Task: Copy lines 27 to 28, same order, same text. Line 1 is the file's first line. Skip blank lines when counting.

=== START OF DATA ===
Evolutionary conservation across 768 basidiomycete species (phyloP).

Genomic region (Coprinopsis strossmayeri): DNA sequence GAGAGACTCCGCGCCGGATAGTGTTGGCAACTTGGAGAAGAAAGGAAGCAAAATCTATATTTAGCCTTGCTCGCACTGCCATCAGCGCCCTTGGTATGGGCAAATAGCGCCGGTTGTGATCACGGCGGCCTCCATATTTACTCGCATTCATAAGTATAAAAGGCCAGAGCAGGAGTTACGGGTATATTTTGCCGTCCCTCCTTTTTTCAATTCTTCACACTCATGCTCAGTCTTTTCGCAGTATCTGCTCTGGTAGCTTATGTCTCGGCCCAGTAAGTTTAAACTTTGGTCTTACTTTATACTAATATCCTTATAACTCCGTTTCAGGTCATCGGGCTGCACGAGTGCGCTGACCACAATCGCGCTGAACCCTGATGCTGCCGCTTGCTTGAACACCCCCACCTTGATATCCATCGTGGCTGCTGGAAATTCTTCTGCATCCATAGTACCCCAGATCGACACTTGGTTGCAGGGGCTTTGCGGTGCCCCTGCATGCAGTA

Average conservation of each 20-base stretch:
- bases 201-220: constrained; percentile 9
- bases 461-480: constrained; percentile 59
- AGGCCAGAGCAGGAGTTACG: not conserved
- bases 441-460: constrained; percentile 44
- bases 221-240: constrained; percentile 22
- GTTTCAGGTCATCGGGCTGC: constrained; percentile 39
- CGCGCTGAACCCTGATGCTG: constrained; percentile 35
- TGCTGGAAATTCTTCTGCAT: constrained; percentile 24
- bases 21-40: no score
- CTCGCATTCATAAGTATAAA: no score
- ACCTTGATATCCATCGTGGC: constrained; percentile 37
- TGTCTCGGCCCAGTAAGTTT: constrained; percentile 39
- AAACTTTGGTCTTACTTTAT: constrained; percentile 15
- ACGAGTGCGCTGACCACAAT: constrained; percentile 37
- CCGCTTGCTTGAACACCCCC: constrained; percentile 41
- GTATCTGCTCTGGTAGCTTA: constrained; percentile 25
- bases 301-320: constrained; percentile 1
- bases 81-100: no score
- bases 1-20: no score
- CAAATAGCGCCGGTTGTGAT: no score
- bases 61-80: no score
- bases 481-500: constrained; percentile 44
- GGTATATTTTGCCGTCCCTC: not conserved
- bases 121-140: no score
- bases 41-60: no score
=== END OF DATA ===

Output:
- bases 121-140: no score
- bases 41-60: no score